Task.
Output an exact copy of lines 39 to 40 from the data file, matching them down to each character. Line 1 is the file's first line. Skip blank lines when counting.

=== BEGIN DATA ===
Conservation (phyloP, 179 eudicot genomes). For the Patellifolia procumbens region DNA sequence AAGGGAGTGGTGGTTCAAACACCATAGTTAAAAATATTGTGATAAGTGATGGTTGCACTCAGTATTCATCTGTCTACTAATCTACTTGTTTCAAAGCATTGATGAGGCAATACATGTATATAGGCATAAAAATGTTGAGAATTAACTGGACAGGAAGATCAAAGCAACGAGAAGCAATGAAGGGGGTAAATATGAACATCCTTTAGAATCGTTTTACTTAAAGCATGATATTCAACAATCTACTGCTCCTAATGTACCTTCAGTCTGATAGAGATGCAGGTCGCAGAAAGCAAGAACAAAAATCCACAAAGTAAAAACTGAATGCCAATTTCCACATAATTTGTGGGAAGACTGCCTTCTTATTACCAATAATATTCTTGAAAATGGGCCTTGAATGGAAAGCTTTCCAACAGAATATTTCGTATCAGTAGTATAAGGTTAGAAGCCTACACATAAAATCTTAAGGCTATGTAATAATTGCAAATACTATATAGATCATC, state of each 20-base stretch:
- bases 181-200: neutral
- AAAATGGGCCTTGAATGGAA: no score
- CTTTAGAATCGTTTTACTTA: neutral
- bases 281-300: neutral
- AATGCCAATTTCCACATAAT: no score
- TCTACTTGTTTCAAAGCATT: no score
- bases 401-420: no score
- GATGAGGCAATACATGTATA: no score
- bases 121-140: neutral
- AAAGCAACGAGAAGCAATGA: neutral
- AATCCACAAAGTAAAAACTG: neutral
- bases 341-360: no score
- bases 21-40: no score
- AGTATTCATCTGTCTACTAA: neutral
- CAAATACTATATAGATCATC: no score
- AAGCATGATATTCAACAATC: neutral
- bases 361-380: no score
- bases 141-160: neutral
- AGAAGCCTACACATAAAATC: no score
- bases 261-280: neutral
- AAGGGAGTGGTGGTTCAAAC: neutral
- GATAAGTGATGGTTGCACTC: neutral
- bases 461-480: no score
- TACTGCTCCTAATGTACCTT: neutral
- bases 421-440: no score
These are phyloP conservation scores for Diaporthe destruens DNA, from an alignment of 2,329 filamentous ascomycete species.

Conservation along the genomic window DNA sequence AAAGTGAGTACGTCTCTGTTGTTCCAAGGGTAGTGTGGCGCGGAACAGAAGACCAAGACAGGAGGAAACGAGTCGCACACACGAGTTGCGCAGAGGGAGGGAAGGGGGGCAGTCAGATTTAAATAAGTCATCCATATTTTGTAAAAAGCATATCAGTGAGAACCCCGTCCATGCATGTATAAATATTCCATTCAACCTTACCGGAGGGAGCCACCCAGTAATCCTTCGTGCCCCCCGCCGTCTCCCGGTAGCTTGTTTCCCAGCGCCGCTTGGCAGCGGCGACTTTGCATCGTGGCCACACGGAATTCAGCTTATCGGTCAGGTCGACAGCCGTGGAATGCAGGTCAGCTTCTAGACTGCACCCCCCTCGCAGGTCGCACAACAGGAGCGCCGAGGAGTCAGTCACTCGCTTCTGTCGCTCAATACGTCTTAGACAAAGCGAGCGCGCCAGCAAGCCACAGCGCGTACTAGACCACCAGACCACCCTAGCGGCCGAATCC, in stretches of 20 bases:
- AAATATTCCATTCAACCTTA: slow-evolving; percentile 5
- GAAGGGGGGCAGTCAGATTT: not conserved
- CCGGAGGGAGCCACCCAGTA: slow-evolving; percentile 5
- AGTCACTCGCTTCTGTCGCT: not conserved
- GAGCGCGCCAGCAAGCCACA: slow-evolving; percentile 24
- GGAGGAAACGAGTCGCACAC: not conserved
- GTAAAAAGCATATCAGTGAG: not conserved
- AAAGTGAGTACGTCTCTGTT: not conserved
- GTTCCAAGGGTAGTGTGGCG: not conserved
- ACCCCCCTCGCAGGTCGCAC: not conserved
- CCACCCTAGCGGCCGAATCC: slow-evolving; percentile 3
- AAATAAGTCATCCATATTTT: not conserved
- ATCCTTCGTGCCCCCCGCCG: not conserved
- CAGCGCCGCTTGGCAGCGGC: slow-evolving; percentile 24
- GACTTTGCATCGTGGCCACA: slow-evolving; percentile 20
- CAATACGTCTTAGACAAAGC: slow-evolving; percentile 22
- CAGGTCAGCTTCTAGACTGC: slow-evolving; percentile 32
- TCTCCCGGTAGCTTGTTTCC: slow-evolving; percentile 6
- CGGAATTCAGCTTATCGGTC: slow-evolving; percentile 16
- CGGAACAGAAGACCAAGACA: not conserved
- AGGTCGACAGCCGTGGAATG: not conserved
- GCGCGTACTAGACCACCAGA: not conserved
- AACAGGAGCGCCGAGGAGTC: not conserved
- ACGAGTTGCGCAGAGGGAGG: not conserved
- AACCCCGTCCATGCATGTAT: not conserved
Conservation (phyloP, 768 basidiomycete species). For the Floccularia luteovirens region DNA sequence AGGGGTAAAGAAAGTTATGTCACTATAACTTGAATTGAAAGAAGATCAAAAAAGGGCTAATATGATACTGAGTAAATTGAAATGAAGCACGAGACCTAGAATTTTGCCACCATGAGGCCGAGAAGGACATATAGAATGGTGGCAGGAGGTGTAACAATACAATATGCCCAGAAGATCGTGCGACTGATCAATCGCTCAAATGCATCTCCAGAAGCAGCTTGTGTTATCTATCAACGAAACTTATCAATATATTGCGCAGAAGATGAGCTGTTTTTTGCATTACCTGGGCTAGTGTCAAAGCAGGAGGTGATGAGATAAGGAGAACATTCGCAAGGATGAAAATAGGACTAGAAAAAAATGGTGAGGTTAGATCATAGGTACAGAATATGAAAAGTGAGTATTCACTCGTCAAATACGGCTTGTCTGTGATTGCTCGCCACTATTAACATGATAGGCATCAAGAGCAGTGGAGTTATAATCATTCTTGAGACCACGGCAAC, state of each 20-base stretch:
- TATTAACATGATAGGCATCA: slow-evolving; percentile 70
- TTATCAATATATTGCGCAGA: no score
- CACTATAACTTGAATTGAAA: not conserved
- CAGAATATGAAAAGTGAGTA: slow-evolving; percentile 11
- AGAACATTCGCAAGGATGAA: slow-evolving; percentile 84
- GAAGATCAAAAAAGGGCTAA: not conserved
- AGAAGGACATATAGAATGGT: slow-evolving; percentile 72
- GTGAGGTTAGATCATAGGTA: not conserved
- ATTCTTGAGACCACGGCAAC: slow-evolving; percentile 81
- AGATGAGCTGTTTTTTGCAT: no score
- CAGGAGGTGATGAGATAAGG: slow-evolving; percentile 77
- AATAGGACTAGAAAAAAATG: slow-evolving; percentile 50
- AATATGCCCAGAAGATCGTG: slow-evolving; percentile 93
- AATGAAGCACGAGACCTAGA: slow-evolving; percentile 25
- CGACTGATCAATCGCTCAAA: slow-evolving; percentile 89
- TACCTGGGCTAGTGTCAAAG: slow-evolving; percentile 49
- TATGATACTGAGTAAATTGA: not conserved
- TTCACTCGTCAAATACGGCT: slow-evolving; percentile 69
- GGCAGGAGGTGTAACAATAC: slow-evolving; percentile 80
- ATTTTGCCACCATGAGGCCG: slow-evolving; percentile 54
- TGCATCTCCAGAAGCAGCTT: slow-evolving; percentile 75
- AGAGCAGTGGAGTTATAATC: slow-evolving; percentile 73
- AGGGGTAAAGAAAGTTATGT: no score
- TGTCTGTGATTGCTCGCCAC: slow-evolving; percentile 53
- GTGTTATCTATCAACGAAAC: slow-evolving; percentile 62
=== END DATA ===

- CCACCCTAGCGGCCGAATCC: slow-evolving; percentile 3
- AAATAAGTCATCCATATTTT: not conserved